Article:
My sister has a friend who is disabled (who I’ll call Gertrude for anonymity’s sake). Gertrude’s family almost never includes her in anything because they never bother to check if anything is wheelchair-friendly. They just leave her at home alone for holidays and go off without her, or they take her along with them when they go out and if they encounter stairs they just send her back home and carry on without her. Hearing about the testimony’s of Gertrude made me truly appreciate the type of disability family I have.
The type of disability family that I have is one that treats me the same as all my other siblings and gives me no special treatment. You’d think I’d be able to get away with more things but its actually the opposite – my parents are too familiar with my smart attitude and flimsy white lies to let me get away with anything. It’s just like I’m any other member of the family, I may come with different needs, but other than that I’m the same. A side-effect of this is I feel like we don’t really talk about my disability that much. It’s not like my family’s ever uncomfortable doing so, we just don’t really, definitely not the way I talk about it in this blog.
My family is quick to stand up for me if anyone is mistreating me because of my disability. They have the strength to defend me in ways I’d always be too scared to. I’ll never stop loving my father for telling off a guy at the airport who was staring at me for a good few minutes like I was a freak. People have pointed at me and stared at me so hard that I have cried, but I’ve never had the strength to tell anyone off for doing so. In fact, I’ve noticed that my family seem to get more offended at injustices towards disabled people than I do. I remember multiple occasions where my sister was fuming at an author writing badly about disabled characters in their books or wanting to beat up a woman who was being ableist towards me when, honestly, I didn’t see what was so bad about it myself. I guess it’s just because I’ve grown used to such occurrences.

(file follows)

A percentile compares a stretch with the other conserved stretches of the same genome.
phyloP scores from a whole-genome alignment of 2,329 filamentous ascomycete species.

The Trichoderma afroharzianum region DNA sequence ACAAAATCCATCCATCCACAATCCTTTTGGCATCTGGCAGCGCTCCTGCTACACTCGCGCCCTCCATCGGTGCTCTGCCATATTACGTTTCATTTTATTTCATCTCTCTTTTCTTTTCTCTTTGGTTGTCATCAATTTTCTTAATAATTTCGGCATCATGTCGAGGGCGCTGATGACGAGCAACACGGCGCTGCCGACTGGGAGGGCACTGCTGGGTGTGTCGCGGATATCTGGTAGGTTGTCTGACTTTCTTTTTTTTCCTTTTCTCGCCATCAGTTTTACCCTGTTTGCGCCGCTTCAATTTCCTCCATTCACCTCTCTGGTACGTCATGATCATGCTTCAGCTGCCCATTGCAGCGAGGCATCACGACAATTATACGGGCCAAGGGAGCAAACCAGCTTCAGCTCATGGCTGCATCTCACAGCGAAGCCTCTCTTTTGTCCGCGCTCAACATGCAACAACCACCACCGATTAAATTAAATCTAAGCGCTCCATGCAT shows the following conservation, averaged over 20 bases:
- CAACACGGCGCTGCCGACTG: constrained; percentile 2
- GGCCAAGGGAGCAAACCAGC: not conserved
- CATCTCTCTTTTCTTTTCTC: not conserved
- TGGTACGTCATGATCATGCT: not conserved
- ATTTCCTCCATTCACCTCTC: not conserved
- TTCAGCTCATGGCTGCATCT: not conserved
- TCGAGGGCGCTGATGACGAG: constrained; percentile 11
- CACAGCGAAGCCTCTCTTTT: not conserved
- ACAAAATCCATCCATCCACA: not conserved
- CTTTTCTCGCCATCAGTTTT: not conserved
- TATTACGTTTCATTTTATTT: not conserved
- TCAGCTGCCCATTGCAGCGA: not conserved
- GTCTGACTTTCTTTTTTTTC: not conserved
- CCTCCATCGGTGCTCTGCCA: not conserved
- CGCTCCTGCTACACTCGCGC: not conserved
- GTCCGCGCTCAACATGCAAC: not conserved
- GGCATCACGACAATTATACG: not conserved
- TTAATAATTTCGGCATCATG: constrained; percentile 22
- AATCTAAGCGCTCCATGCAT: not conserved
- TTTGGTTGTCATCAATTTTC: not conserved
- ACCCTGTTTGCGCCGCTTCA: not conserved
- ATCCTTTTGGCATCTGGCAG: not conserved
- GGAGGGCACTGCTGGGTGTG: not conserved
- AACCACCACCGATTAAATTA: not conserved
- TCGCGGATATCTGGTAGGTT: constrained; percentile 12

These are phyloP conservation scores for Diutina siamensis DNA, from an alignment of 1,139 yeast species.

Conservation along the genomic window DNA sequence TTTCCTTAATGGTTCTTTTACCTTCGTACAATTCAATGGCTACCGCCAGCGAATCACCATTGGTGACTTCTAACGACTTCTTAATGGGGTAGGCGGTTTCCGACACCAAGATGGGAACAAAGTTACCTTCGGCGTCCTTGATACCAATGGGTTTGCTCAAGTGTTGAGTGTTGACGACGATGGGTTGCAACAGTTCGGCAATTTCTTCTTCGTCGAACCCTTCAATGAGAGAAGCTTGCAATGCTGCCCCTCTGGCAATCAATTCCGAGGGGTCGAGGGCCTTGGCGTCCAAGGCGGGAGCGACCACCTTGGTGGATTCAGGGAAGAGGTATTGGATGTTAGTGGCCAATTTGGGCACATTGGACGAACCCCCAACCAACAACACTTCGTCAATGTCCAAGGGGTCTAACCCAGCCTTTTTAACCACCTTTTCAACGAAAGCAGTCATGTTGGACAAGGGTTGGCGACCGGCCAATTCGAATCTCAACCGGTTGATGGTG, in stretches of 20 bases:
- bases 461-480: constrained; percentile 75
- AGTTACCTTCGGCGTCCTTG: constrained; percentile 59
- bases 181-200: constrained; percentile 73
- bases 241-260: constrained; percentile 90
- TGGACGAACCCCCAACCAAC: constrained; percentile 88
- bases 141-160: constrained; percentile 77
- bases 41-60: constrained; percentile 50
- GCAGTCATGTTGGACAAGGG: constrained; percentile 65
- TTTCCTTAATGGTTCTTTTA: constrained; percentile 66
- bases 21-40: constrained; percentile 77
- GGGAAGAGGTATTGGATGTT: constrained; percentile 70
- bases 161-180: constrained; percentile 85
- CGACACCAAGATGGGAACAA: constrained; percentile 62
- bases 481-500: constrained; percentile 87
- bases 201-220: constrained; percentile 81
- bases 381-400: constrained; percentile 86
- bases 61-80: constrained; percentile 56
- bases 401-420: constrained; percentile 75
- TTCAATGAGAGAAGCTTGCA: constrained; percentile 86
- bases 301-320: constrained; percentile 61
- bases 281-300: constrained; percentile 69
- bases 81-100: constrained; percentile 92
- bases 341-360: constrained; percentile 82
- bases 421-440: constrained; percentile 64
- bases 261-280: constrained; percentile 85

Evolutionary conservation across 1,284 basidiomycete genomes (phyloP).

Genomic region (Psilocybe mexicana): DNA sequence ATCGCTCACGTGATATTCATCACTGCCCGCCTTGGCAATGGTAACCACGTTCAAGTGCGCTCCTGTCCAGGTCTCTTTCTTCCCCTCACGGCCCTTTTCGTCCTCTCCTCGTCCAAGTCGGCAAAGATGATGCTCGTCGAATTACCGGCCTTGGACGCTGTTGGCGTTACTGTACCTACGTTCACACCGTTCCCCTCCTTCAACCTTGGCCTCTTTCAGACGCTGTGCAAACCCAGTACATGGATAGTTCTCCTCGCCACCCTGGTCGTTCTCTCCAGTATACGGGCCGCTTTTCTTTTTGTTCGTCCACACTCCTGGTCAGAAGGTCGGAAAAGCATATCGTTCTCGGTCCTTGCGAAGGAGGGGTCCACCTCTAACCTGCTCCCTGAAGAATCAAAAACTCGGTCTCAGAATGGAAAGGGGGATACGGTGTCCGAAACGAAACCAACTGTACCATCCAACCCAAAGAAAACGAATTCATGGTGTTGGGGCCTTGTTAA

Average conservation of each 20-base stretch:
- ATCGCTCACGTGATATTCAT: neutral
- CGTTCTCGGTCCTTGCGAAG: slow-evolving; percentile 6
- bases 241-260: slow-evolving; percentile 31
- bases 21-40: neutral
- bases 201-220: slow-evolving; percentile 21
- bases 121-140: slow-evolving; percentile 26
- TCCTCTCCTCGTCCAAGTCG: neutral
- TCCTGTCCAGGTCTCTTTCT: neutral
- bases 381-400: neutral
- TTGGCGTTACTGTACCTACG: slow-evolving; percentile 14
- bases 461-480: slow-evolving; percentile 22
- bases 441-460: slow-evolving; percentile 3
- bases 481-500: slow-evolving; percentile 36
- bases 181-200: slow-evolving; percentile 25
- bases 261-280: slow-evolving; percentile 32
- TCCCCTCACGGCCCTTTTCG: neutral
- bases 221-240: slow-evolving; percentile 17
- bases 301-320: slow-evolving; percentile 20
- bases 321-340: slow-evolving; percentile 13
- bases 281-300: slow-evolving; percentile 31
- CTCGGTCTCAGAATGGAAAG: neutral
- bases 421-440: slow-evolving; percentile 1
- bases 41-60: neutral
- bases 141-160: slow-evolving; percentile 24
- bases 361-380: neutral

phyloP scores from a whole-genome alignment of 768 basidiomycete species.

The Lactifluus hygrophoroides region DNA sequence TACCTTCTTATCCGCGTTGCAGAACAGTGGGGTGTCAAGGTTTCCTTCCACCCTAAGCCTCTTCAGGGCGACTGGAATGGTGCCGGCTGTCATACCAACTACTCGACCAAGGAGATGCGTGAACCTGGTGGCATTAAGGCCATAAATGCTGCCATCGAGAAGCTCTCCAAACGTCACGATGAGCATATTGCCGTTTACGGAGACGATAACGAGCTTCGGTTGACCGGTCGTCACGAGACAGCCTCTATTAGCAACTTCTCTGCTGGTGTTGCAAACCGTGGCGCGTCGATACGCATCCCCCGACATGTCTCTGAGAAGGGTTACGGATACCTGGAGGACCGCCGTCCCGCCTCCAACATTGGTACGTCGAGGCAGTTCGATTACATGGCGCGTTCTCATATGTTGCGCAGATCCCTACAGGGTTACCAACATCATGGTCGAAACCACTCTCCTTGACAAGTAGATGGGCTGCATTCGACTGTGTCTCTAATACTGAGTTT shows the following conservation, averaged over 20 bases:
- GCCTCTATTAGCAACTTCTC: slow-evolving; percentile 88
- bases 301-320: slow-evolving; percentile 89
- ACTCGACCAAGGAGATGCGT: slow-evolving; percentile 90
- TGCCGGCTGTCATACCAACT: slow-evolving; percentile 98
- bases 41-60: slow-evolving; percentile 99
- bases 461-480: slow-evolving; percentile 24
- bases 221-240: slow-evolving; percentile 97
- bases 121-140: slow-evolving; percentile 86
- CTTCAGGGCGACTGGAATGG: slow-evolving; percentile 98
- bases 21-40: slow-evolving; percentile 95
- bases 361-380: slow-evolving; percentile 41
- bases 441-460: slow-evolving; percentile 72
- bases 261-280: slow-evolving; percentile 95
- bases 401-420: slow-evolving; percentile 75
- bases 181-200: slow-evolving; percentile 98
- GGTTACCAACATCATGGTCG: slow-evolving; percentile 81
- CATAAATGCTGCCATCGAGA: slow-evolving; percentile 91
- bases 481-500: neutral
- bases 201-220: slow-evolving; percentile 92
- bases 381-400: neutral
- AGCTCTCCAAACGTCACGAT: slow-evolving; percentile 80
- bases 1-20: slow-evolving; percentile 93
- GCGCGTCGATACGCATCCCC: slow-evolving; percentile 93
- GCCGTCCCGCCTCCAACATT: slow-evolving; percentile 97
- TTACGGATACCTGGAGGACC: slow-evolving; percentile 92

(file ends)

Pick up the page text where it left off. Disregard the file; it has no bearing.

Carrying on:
My family includes me in everything. Whenever we go anywhere, on day trips or holidays, everything is thoroughly checked to make sure it is wheelchair accessible. If the place does turn out to be inaccessible for me or if there’s just one portion of the museum, for example, I can’t go to – my whole family refuses to go there. The type of disability family I have is one that makes me cry at the length that they’ll go to to make me feel included: helping to carry me up the Arc de Triomphe or piggyback riding me up to the top of the Megalithic Temples of Malta. And trust me – when you get to the top, the sight will be that bit more amazing knowing the love and effort your family spent trying to get you there.
But, of course, each of my family members react slightly differently to me and my condition: